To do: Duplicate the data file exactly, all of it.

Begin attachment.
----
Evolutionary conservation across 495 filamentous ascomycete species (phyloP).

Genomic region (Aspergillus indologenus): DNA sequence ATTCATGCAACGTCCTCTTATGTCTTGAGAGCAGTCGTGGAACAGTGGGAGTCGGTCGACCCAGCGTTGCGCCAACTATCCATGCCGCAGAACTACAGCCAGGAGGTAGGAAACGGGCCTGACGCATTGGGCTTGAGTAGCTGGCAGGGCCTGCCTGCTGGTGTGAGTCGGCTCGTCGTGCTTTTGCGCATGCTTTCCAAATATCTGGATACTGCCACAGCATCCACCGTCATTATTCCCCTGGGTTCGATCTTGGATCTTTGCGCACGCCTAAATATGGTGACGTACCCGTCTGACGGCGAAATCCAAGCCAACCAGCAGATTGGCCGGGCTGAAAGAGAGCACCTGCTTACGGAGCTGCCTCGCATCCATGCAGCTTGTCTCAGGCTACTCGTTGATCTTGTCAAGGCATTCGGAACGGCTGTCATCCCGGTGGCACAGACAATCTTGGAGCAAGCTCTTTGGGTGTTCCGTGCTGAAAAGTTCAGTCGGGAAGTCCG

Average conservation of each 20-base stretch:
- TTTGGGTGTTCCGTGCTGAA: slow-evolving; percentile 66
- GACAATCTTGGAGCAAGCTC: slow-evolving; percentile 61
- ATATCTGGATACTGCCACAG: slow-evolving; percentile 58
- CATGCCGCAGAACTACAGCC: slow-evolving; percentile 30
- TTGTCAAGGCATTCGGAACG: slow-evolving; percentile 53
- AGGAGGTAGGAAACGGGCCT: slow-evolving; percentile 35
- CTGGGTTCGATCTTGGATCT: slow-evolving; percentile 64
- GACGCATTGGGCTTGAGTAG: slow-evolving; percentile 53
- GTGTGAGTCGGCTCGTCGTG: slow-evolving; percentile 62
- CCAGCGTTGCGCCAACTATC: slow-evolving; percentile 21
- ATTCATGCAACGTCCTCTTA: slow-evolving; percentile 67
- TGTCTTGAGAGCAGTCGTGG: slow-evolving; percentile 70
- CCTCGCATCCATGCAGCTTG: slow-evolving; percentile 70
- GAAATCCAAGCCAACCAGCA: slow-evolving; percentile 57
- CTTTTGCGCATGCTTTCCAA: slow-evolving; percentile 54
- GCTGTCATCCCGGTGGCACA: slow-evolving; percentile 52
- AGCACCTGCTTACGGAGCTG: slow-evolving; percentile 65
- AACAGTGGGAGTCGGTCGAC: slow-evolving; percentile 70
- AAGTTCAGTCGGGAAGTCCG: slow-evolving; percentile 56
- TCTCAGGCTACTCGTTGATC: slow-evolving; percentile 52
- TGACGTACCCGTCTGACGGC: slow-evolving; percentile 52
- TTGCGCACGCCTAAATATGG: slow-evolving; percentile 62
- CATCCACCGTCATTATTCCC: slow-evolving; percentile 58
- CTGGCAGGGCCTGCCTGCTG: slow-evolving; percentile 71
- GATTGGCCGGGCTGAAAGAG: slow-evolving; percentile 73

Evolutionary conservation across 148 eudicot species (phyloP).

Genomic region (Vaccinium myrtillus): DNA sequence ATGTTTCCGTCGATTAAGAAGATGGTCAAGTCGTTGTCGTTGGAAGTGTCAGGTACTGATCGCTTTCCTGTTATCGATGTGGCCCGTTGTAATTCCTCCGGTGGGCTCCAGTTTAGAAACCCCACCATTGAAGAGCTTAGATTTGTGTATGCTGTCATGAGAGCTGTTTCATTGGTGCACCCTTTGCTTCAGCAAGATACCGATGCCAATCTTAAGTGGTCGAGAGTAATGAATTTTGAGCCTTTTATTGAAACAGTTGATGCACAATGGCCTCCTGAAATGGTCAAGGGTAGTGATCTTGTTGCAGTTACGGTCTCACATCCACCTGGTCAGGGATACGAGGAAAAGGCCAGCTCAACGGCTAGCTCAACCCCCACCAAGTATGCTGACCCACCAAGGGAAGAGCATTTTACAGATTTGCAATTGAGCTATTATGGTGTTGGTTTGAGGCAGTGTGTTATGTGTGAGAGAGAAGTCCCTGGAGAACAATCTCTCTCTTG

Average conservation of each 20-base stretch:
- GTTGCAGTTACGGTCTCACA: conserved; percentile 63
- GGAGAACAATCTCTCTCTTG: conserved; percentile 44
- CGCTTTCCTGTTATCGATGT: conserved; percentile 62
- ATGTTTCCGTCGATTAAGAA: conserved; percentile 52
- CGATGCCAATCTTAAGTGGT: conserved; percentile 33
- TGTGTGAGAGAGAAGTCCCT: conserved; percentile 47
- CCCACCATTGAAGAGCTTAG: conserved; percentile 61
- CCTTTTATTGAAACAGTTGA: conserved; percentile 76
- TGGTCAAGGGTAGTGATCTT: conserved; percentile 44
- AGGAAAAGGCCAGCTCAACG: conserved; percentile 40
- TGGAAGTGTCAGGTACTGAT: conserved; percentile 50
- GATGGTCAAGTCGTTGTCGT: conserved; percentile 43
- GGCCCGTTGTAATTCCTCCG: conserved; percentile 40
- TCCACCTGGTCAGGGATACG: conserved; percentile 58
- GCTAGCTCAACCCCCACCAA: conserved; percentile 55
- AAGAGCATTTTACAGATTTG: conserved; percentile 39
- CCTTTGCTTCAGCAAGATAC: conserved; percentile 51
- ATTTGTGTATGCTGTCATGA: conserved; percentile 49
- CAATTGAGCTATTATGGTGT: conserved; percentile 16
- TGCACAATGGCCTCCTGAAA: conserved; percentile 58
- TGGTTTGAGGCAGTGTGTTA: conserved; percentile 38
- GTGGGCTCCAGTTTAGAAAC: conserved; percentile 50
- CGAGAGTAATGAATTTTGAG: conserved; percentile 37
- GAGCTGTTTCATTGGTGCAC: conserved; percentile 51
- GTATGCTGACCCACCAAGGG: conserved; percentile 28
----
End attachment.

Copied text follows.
Evolutionary conservation across 495 filamentous ascomycete species (phyloP).

Genomic region (Aspergillus indologenus): DNA sequence ATTCATGCAACGTCCTCTTATGTCTTGAGAGCAGTCGTGGAACAGTGGGAGTCGGTCGACCCAGCGTTGCGCCAACTATCCATGCCGCAGAACTACAGCCAGGAGGTAGGAAACGGGCCTGACGCATTGGGCTTGAGTAGCTGGCAGGGCCTGCCTGCTGGTGTGAGTCGGCTCGTCGTGCTTTTGCGCATGCTTTCCAAATATCTGGATACTGCCACAGCATCCACCGTCATTATTCCCCTGGGTTCGATCTTGGATCTTTGCGCACGCCTAAATATGGTGACGTACCCGTCTGACGGCGAAATCCAAGCCAACCAGCAGATTGGCCGGGCTGAAAGAGAGCACCTGCTTACGGAGCTGCCTCGCATCCATGCAGCTTGTCTCAGGCTACTCGTTGATCTTGTCAAGGCATTCGGAACGGCTGTCATCCCGGTGGCACAGACAATCTTGGAGCAAGCTCTTTGGGTGTTCCGTGCTGAAAAGTTCAGTCGGGAAGTCCG

Average conservation of each 20-base stretch:
- TTTGGGTGTTCCGTGCTGAA: slow-evolving; percentile 66
- GACAATCTTGGAGCAAGCTC: slow-evolving; percentile 61
- ATATCTGGATACTGCCACAG: slow-evolving; percentile 58
- CATGCCGCAGAACTACAGCC: slow-evolving; percentile 30
- TTGTCAAGGCATTCGGAACG: slow-evolving; percentile 53
- AGGAGGTAGGAAACGGGCCT: slow-evolving; percentile 35
- CTGGGTTCGATCTTGGATCT: slow-evolving; percentile 64
- GACGCATTGGGCTTGAGTAG: slow-evolving; percentile 53
- GTGTGAGTCGGCTCGTCGTG: slow-evolving; percentile 62
- CCAGCGTTGCGCCAACTATC: slow-evolving; percentile 21
- ATTCATGCAACGTCCTCTTA: slow-evolving; percentile 67
- TGTCTTGAGAGCAGTCGTGG: slow-evolving; percentile 70
- CCTCGCATCCATGCAGCTTG: slow-evolving; percentile 70
- GAAATCCAAGCCAACCAGCA: slow-evolving; percentile 57
- CTTTTGCGCATGCTTTCCAA: slow-evolving; percentile 54
- GCTGTCATCCCGGTGGCACA: slow-evolving; percentile 52
- AGCACCTGCTTACGGAGCTG: slow-evolving; percentile 65
- AACAGTGGGAGTCGGTCGAC: slow-evolving; percentile 70
- AAGTTCAGTCGGGAAGTCCG: slow-evolving; percentile 56
- TCTCAGGCTACTCGTTGATC: slow-evolving; percentile 52
- TGACGTACCCGTCTGACGGC: slow-evolving; percentile 52
- TTGCGCACGCCTAAATATGG: slow-evolving; percentile 62
- CATCCACCGTCATTATTCCC: slow-evolving; percentile 58
- CTGGCAGGGCCTGCCTGCTG: slow-evolving; percentile 71
- GATTGGCCGGGCTGAAAGAG: slow-evolving; percentile 73

Evolutionary conservation across 148 eudicot species (phyloP).

Genomic region (Vaccinium myrtillus): DNA sequence ATGTTTCCGTCGATTAAGAAGATGGTCAAGTCGTTGTCGTTGGAAGTGTCAGGTACTGATCGCTTTCCTGTTATCGATGTGGCCCGTTGTAATTCCTCCGGTGGGCTCCAGTTTAGAAACCCCACCATTGAAGAGCTTAGATTTGTGTATGCTGTCATGAGAGCTGTTTCATTGGTGCACCCTTTGCTTCAGCAAGATACCGATGCCAATCTTAAGTGGTCGAGAGTAATGAATTTTGAGCCTTTTATTGAAACAGTTGATGCACAATGGCCTCCTGAAATGGTCAAGGGTAGTGATCTTGTTGCAGTTACGGTCTCACATCCACCTGGTCAGGGATACGAGGAAAAGGCCAGCTCAACGGCTAGCTCAACCCCCACCAAGTATGCTGACCCACCAAGGGAAGAGCATTTTACAGATTTGCAATTGAGCTATTATGGTGTTGGTTTGAGGCAGTGTGTTATGTGTGAGAGAGAAGTCCCTGGAGAACAATCTCTCTCTTG

Average conservation of each 20-base stretch:
- GTTGCAGTTACGGTCTCACA: conserved; percentile 63
- GGAGAACAATCTCTCTCTTG: conserved; percentile 44
- CGCTTTCCTGTTATCGATGT: conserved; percentile 62
- ATGTTTCCGTCGATTAAGAA: conserved; percentile 52
- CGATGCCAATCTTAAGTGGT: conserved; percentile 33
- TGTGTGAGAGAGAAGTCCCT: conserved; percentile 47
- CCCACCATTGAAGAGCTTAG: conserved; percentile 61
- CCTTTTATTGAAACAGTTGA: conserved; percentile 76
- TGGTCAAGGGTAGTGATCTT: conserved; percentile 44
- AGGAAAAGGCCAGCTCAACG: conserved; percentile 40
- TGGAAGTGTCAGGTACTGAT: conserved; percentile 50
- GATGGTCAAGTCGTTGTCGT: conserved; percentile 43
- GGCCCGTTGTAATTCCTCCG: conserved; percentile 40
- TCCACCTGGTCAGGGATACG: conserved; percentile 58
- GCTAGCTCAACCCCCACCAA: conserved; percentile 55
- AAGAGCATTTTACAGATTTG: conserved; percentile 39
- CCTTTGCTTCAGCAAGATAC: conserved; percentile 51
- ATTTGTGTATGCTGTCATGA: conserved; percentile 49
- CAATTGAGCTATTATGGTGT: conserved; percentile 16
- TGCACAATGGCCTCCTGAAA: conserved; percentile 58
- TGGTTTGAGGCAGTGTGTTA: conserved; percentile 38
- GTGGGCTCCAGTTTAGAAAC: conserved; percentile 50
- CGAGAGTAATGAATTTTGAG: conserved; percentile 37
- GAGCTGTTTCATTGGTGCAC: conserved; percentile 51
- GTATGCTGACCCACCAAGGG: conserved; percentile 28